Interviews can be totally nerve-wracking, especially with the combo of video and in-person. We’re expected to crush it no matter the circumstances, which is why we’re sharing our best tips and worst experiences (for you to learn from).
One of our team members, who may or may not run this company, went to an interview slightly hungover and not quite sure what position they were interviewing for (it was a Christian publishing company) Needless to say her charm and quick wit (was real slow that day) did not salvage this interview. She did, however, walk out with multiple Bibles and devotionals.
Only interview for jobs you want and get a good night of rest prior to the interview.
It is our biggest pet peeve when someone interviews for one of our open position and knowns nothing about 8THIRTYFOUR. You grew up in the Google generation, meaning you’ve never known a world without Google – use those tech skills you were born with and get to researching. Read up on who you’re interviewing with, connect with them on LinkedIn and come prepared with a question or two for each of them. People LOVE talking about themselves, so give them the opportunity to do so.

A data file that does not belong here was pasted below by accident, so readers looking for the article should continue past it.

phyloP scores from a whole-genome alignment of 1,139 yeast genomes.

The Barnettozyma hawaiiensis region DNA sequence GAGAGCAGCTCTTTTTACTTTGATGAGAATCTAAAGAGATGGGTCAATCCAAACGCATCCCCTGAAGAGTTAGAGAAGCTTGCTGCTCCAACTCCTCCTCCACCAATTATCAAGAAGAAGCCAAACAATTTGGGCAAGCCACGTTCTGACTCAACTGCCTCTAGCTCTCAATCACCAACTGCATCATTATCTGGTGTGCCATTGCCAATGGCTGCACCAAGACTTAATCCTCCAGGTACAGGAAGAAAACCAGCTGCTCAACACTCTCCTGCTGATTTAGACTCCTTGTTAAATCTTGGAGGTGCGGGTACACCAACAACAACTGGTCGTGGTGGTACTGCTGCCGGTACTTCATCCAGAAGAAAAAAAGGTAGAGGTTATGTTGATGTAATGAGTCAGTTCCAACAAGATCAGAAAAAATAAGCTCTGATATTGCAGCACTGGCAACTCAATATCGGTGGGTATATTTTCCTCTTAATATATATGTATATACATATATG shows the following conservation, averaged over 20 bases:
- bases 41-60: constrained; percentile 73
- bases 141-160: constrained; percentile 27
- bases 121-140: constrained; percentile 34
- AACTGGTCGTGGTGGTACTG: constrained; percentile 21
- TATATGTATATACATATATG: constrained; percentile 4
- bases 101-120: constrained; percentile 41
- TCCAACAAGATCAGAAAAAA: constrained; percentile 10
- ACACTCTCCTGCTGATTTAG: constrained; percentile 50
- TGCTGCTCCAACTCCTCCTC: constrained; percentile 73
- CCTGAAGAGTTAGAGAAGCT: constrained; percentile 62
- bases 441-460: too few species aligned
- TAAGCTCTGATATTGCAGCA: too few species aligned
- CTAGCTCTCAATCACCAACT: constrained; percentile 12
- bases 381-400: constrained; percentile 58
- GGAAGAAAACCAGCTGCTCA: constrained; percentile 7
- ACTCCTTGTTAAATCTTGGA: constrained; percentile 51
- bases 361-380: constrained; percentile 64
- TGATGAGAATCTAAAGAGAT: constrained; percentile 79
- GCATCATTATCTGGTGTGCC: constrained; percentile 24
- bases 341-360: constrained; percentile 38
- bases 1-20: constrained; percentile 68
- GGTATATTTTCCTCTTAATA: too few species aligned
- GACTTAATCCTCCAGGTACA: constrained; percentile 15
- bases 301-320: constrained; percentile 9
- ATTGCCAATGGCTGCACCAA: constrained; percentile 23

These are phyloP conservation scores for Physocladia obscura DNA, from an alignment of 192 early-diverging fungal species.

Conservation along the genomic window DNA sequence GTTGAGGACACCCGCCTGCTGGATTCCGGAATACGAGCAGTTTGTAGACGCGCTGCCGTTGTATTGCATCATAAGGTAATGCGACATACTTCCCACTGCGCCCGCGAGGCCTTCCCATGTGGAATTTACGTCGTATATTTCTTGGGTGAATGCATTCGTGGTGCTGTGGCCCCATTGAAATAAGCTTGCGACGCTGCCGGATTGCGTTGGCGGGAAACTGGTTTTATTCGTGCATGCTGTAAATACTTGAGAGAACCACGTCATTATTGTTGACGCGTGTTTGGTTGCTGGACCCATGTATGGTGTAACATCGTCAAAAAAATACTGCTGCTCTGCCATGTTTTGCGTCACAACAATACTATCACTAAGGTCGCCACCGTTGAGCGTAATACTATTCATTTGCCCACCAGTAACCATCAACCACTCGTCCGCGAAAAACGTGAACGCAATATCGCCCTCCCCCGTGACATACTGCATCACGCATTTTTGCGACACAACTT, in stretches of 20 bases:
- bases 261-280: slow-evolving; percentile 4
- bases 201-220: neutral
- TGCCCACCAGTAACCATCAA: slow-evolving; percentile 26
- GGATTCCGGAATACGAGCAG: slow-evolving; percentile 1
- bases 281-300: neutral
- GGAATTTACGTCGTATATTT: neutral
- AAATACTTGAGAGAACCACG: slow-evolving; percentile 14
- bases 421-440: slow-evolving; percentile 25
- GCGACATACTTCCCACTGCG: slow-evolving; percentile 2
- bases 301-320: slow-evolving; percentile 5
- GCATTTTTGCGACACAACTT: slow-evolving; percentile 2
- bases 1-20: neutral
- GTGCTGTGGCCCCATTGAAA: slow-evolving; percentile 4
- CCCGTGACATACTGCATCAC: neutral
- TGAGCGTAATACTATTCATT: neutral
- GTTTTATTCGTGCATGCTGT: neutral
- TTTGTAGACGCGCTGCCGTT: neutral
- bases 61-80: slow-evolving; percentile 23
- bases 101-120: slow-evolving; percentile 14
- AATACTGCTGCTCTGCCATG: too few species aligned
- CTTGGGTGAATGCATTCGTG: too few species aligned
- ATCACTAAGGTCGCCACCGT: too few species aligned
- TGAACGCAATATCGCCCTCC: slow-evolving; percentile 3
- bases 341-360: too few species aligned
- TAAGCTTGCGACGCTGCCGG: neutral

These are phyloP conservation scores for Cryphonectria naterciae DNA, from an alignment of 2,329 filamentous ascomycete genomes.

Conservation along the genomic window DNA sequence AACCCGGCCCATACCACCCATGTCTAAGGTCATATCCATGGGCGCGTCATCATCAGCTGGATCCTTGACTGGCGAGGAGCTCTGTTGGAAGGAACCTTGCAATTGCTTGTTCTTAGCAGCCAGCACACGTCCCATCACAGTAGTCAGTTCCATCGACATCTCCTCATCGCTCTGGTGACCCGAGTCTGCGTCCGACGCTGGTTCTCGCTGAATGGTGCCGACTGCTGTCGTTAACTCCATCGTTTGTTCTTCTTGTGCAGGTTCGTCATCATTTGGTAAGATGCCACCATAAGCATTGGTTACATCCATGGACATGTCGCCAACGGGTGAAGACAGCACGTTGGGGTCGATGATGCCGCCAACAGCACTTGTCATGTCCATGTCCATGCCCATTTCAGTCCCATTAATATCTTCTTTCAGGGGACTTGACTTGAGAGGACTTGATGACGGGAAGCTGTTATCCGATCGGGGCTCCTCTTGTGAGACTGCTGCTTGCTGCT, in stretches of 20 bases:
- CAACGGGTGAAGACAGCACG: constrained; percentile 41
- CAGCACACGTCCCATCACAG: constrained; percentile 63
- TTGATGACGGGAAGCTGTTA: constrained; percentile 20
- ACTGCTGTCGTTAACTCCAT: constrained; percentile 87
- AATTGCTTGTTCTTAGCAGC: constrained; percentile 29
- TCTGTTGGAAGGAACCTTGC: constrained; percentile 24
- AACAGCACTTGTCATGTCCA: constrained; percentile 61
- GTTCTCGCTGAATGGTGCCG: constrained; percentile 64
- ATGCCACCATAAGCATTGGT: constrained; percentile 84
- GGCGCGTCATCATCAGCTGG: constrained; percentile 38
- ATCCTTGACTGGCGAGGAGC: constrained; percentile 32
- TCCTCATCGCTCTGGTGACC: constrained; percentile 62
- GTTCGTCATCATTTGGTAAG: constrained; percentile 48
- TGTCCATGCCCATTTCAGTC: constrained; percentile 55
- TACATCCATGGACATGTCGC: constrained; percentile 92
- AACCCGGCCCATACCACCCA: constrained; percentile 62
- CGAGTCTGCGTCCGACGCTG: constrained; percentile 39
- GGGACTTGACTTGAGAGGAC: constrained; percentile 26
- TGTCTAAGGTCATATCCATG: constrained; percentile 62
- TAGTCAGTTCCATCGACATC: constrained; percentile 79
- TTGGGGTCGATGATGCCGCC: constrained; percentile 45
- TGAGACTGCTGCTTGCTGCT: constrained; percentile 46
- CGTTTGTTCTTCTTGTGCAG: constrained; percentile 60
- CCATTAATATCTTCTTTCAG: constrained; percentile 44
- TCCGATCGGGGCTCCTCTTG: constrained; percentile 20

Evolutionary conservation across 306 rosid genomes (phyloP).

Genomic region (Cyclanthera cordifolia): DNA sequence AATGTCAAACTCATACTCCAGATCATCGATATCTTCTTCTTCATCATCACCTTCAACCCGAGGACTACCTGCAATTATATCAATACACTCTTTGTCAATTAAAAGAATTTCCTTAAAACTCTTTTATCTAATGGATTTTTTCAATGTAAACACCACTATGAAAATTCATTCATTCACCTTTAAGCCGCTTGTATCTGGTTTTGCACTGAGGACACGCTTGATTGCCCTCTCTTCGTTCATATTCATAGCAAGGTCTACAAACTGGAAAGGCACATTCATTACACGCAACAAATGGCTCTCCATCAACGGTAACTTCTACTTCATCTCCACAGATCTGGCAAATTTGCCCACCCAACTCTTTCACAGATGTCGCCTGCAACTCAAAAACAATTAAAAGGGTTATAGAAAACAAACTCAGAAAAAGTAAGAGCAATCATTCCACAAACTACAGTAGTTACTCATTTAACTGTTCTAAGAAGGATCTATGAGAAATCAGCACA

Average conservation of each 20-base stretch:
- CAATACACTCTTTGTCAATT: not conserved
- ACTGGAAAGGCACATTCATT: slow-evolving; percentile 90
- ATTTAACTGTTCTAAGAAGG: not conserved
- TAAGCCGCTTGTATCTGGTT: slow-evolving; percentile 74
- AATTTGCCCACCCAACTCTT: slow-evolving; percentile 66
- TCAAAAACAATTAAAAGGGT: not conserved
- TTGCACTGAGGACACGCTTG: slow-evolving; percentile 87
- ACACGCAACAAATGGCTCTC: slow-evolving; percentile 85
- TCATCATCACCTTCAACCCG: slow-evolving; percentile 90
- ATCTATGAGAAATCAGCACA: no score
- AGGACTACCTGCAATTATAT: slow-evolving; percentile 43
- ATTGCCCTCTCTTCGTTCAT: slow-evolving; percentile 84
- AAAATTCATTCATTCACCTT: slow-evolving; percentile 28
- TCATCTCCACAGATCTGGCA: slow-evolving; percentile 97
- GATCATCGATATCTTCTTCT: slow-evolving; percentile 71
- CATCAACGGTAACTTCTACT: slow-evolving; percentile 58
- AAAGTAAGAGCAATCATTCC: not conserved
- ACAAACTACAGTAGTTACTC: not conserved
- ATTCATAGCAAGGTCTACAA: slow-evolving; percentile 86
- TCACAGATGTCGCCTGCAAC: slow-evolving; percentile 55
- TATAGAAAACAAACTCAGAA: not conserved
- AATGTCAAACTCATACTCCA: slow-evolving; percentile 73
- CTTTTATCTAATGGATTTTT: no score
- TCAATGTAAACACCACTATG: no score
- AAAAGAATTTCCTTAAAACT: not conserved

Do not tone down who you are. If you want to stand out, then be yourself – unless you are really boring and blah, then channel someone else. A surefire way to stand out is to wear a bright color, fabulous shoes and show up with something to handout. We’d fall out of our chairs if someone wrote an article on why they are the perfect candidate for 8THIRTYFOUR…actually come to think of it, our newest hire did.
Imposter syndrome is a real asshole, and we’re all suffering from it. It’s why you need to get really good at faking it. Smile, make eye contact and take the time to think out your responses. If you were invited to interview, then you’re there because your skill set matches the job responsibilities. Stop doubting yourself.
Preparation is key. If you research the company, people, news articles, past blogs and check out their social media; you’ll have a solid understanding of culture and the type of work they do.